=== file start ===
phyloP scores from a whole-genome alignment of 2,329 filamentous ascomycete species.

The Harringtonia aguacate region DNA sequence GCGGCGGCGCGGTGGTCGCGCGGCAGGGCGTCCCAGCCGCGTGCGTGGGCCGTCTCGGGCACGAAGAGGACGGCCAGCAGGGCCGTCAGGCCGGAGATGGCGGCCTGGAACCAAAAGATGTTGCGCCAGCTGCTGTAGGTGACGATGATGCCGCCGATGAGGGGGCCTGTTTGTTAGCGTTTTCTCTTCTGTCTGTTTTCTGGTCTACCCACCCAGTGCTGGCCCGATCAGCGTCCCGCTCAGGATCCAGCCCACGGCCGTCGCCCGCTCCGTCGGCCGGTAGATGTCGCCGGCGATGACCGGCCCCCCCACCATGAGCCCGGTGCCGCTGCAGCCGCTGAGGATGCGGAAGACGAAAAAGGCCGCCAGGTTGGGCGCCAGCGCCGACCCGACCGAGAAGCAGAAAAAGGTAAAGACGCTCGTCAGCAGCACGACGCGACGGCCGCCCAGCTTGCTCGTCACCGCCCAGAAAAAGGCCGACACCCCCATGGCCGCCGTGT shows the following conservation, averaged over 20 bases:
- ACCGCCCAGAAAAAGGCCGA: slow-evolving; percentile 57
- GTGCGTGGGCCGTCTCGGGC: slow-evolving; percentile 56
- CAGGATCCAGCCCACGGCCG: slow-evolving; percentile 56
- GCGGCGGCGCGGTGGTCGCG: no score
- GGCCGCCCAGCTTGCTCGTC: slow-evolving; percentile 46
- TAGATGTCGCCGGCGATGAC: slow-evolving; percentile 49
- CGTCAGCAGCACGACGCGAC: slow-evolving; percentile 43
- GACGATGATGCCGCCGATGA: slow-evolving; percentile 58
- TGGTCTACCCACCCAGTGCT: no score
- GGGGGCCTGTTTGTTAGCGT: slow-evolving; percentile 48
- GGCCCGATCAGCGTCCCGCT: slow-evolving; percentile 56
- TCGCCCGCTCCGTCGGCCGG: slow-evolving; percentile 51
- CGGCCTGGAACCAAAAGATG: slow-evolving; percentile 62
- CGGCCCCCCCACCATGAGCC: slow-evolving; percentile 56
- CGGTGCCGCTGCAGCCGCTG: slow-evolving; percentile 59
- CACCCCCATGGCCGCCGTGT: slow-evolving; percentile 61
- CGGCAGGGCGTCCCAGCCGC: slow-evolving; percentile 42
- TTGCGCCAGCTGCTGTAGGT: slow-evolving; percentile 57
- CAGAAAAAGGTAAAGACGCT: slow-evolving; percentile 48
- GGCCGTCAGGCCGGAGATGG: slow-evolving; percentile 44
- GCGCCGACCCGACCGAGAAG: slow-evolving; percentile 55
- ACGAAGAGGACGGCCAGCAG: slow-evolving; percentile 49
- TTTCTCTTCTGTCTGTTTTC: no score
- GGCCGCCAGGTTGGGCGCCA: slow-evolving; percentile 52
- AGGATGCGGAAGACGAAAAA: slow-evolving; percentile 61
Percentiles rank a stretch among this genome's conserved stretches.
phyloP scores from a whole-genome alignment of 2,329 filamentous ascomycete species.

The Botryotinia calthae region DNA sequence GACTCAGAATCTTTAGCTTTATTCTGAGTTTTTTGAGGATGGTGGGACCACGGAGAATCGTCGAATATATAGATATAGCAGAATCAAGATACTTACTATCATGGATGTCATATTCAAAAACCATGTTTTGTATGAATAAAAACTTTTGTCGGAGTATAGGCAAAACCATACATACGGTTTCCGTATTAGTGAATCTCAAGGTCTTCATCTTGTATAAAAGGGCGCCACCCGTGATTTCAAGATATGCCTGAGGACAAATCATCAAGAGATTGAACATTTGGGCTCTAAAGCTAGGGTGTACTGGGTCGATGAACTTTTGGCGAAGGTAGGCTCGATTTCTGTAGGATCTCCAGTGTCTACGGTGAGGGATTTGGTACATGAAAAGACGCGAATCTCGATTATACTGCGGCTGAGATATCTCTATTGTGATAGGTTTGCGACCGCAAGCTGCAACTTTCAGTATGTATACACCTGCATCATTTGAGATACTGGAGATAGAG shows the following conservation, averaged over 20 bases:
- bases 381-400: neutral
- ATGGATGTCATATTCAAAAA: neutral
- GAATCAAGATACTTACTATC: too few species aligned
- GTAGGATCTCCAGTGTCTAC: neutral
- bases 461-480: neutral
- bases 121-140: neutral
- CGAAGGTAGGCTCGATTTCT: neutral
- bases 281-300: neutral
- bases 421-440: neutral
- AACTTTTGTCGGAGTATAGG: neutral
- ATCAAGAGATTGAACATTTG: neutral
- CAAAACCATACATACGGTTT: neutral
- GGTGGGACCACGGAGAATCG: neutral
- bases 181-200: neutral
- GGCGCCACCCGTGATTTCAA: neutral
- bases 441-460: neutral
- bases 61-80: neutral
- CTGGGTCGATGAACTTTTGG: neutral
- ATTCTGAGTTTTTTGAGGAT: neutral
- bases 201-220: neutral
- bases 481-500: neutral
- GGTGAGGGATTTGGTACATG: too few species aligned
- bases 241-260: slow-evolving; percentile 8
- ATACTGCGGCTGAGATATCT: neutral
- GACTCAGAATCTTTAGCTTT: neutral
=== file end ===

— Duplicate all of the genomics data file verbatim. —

phyloP scores from a whole-genome alignment of 2,329 filamentous ascomycete species.

The Harringtonia aguacate region DNA sequence GCGGCGGCGCGGTGGTCGCGCGGCAGGGCGTCCCAGCCGCGTGCGTGGGCCGTCTCGGGCACGAAGAGGACGGCCAGCAGGGCCGTCAGGCCGGAGATGGCGGCCTGGAACCAAAAGATGTTGCGCCAGCTGCTGTAGGTGACGATGATGCCGCCGATGAGGGGGCCTGTTTGTTAGCGTTTTCTCTTCTGTCTGTTTTCTGGTCTACCCACCCAGTGCTGGCCCGATCAGCGTCCCGCTCAGGATCCAGCCCACGGCCGTCGCCCGCTCCGTCGGCCGGTAGATGTCGCCGGCGATGACCGGCCCCCCCACCATGAGCCCGGTGCCGCTGCAGCCGCTGAGGATGCGGAAGACGAAAAAGGCCGCCAGGTTGGGCGCCAGCGCCGACCCGACCGAGAAGCAGAAAAAGGTAAAGACGCTCGTCAGCAGCACGACGCGACGGCCGCCCAGCTTGCTCGTCACCGCCCAGAAAAAGGCCGACACCCCCATGGCCGCCGTGT shows the following conservation, averaged over 20 bases:
- ACCGCCCAGAAAAAGGCCGA: slow-evolving; percentile 57
- GTGCGTGGGCCGTCTCGGGC: slow-evolving; percentile 56
- CAGGATCCAGCCCACGGCCG: slow-evolving; percentile 56
- GCGGCGGCGCGGTGGTCGCG: no score
- GGCCGCCCAGCTTGCTCGTC: slow-evolving; percentile 46
- TAGATGTCGCCGGCGATGAC: slow-evolving; percentile 49
- CGTCAGCAGCACGACGCGAC: slow-evolving; percentile 43
- GACGATGATGCCGCCGATGA: slow-evolving; percentile 58
- TGGTCTACCCACCCAGTGCT: no score
- GGGGGCCTGTTTGTTAGCGT: slow-evolving; percentile 48
- GGCCCGATCAGCGTCCCGCT: slow-evolving; percentile 56
- TCGCCCGCTCCGTCGGCCGG: slow-evolving; percentile 51
- CGGCCTGGAACCAAAAGATG: slow-evolving; percentile 62
- CGGCCCCCCCACCATGAGCC: slow-evolving; percentile 56
- CGGTGCCGCTGCAGCCGCTG: slow-evolving; percentile 59
- CACCCCCATGGCCGCCGTGT: slow-evolving; percentile 61
- CGGCAGGGCGTCCCAGCCGC: slow-evolving; percentile 42
- TTGCGCCAGCTGCTGTAGGT: slow-evolving; percentile 57
- CAGAAAAAGGTAAAGACGCT: slow-evolving; percentile 48
- GGCCGTCAGGCCGGAGATGG: slow-evolving; percentile 44
- GCGCCGACCCGACCGAGAAG: slow-evolving; percentile 55
- ACGAAGAGGACGGCCAGCAG: slow-evolving; percentile 49
- TTTCTCTTCTGTCTGTTTTC: no score
- GGCCGCCAGGTTGGGCGCCA: slow-evolving; percentile 52
- AGGATGCGGAAGACGAAAAA: slow-evolving; percentile 61
Percentiles rank a stretch among this genome's conserved stretches.
phyloP scores from a whole-genome alignment of 2,329 filamentous ascomycete species.

The Botryotinia calthae region DNA sequence GACTCAGAATCTTTAGCTTTATTCTGAGTTTTTTGAGGATGGTGGGACCACGGAGAATCGTCGAATATATAGATATAGCAGAATCAAGATACTTACTATCATGGATGTCATATTCAAAAACCATGTTTTGTATGAATAAAAACTTTTGTCGGAGTATAGGCAAAACCATACATACGGTTTCCGTATTAGTGAATCTCAAGGTCTTCATCTTGTATAAAAGGGCGCCACCCGTGATTTCAAGATATGCCTGAGGACAAATCATCAAGAGATTGAACATTTGGGCTCTAAAGCTAGGGTGTACTGGGTCGATGAACTTTTGGCGAAGGTAGGCTCGATTTCTGTAGGATCTCCAGTGTCTACGGTGAGGGATTTGGTACATGAAAAGACGCGAATCTCGATTATACTGCGGCTGAGATATCTCTATTGTGATAGGTTTGCGACCGCAAGCTGCAACTTTCAGTATGTATACACCTGCATCATTTGAGATACTGGAGATAGAG shows the following conservation, averaged over 20 bases:
- bases 381-400: neutral
- ATGGATGTCATATTCAAAAA: neutral
- GAATCAAGATACTTACTATC: too few species aligned
- GTAGGATCTCCAGTGTCTAC: neutral
- bases 461-480: neutral
- bases 121-140: neutral
- CGAAGGTAGGCTCGATTTCT: neutral
- bases 281-300: neutral
- bases 421-440: neutral
- AACTTTTGTCGGAGTATAGG: neutral
- ATCAAGAGATTGAACATTTG: neutral
- CAAAACCATACATACGGTTT: neutral
- GGTGGGACCACGGAGAATCG: neutral
- bases 181-200: neutral
- GGCGCCACCCGTGATTTCAA: neutral
- bases 441-460: neutral
- bases 61-80: neutral
- CTGGGTCGATGAACTTTTGG: neutral
- ATTCTGAGTTTTTTGAGGAT: neutral
- bases 201-220: neutral
- bases 481-500: neutral
- GGTGAGGGATTTGGTACATG: too few species aligned
- bases 241-260: slow-evolving; percentile 8
- ATACTGCGGCTGAGATATCT: neutral
- GACTCAGAATCTTTAGCTTT: neutral